The Magnetic East
Canadians are puzzled by how former Penguin chief David Davidar has emerged untarnished from the sexual harassment scandal. When he left Canada early this year, he was still “under a particularly dark cloud,” as a recent article in Globe and Mail put it. “But somewhere over the Atlantic, that cloud dissipated, and he landed here (Delhi) to an open-armed welcome.” Several factors helped him, the article says: his position, his profile among women workers who describe him as “passionate,” “magnetic” and “charismatic”, and his own spin—that he “quit” Penguin and the charges were only “alleged”—which everyone here seems to have bought.
In Dust Jackets
The “cloud” is not stopping authors from signing up with Davidar’s Aleph Book Co, his joint venture with Rupa. Pakistani novelist Musharraf Ali Farooqi has signed up with Davidar for his second novel. Between Clay and Dust, about two artists whose worlds fall apart with the Partition, is one of first fiction titles Davidar has acquired. More is to come—there’ll be a “spectacular announcement” in December, Davidar told the Globe, “big-name novelists” and new ones “who will set the world alight.” We’ll wait and watch.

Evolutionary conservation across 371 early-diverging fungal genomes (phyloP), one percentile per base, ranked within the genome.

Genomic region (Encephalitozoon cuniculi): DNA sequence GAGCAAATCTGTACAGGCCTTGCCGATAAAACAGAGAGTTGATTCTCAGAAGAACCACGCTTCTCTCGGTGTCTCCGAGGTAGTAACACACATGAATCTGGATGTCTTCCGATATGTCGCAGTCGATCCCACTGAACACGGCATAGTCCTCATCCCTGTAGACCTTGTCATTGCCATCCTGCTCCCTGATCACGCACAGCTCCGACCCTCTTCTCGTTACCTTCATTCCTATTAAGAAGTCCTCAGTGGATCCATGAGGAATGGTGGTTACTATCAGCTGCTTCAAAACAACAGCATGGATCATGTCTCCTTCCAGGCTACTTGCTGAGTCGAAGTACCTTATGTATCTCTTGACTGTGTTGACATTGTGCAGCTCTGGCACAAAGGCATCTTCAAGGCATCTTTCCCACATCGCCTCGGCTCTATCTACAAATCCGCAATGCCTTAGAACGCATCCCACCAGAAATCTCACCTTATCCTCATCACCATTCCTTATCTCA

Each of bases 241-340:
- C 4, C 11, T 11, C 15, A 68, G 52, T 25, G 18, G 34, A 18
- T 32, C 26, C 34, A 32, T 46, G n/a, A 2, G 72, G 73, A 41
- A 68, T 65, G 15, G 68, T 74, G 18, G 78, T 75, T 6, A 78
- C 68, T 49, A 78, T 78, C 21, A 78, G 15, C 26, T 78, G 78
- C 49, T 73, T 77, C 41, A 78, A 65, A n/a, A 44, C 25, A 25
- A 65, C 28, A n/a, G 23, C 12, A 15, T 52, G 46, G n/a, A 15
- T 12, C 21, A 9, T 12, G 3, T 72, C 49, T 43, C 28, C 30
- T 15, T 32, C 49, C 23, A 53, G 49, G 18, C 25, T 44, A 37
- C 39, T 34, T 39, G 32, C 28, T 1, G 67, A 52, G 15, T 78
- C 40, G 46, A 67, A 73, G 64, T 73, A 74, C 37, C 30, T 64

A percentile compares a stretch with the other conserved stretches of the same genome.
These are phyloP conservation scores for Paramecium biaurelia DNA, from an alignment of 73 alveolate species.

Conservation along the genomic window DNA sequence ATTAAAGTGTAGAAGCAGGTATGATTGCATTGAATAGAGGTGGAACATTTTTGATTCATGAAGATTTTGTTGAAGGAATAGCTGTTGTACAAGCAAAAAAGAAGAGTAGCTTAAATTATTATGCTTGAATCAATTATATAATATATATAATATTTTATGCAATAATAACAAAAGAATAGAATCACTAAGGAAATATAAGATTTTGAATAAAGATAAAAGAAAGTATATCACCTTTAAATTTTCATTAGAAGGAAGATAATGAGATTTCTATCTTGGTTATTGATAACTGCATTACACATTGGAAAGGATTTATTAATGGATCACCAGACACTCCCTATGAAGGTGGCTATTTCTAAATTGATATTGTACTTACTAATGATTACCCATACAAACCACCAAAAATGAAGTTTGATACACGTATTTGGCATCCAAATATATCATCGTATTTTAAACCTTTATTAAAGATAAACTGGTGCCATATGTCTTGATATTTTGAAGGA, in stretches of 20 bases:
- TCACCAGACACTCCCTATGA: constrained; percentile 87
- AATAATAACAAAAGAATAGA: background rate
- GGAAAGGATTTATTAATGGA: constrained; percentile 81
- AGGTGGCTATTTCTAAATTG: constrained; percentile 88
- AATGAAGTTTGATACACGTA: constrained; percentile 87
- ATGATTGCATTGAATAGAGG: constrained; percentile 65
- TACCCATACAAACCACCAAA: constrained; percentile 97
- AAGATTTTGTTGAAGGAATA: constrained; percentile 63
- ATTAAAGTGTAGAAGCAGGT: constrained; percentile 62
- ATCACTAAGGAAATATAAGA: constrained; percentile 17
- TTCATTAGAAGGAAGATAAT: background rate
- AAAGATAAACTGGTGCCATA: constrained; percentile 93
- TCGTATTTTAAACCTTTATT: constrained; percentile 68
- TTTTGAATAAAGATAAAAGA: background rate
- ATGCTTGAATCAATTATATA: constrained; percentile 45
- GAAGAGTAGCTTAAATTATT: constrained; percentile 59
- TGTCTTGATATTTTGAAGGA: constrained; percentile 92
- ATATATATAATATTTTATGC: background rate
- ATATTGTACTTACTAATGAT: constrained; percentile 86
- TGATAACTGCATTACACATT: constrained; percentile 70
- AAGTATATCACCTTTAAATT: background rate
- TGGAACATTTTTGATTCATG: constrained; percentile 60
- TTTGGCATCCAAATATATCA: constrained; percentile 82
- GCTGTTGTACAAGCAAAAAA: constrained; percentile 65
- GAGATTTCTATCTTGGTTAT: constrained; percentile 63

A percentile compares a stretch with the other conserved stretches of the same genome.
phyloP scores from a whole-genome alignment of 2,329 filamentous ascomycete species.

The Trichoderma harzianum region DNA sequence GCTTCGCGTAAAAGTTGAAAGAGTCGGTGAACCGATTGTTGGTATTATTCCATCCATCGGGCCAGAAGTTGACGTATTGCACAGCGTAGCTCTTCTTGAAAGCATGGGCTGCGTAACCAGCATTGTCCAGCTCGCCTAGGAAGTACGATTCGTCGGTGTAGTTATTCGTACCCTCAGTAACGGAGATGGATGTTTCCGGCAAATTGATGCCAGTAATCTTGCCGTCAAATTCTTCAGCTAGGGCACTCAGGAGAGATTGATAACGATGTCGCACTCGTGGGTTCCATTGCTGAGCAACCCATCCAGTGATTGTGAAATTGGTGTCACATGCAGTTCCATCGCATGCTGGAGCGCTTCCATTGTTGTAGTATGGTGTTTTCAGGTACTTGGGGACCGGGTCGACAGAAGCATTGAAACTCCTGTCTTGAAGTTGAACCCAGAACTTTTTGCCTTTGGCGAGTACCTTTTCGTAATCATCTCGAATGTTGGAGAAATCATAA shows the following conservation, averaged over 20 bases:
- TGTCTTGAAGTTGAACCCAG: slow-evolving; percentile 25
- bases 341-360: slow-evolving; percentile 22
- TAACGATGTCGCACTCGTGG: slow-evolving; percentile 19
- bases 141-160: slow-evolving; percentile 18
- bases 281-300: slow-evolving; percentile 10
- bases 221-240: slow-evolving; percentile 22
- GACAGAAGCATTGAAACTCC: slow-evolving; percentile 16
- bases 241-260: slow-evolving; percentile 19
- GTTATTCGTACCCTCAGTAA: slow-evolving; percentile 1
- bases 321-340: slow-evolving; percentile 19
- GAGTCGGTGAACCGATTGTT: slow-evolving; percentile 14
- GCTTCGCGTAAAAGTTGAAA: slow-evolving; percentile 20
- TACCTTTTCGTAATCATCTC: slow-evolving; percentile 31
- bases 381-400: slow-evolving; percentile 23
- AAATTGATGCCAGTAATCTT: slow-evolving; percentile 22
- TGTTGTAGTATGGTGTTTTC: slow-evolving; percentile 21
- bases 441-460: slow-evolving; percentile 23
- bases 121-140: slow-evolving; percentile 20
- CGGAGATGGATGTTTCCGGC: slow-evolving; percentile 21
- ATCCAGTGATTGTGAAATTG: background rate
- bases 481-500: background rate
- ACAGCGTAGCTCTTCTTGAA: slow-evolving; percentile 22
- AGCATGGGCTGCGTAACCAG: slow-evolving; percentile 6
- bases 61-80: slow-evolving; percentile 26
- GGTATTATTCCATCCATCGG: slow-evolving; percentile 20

The trouble with the spate of literary prizes is the same: where are the prize-worthy Indian novels that deserve those astounding prize sums? One judge of a prestigious prize suggested that if there was none that merited the prize, why not defer it for the next year, where a deserving novel can win twice the prize money! There were no takers for such an unheard of solution to their dilemma.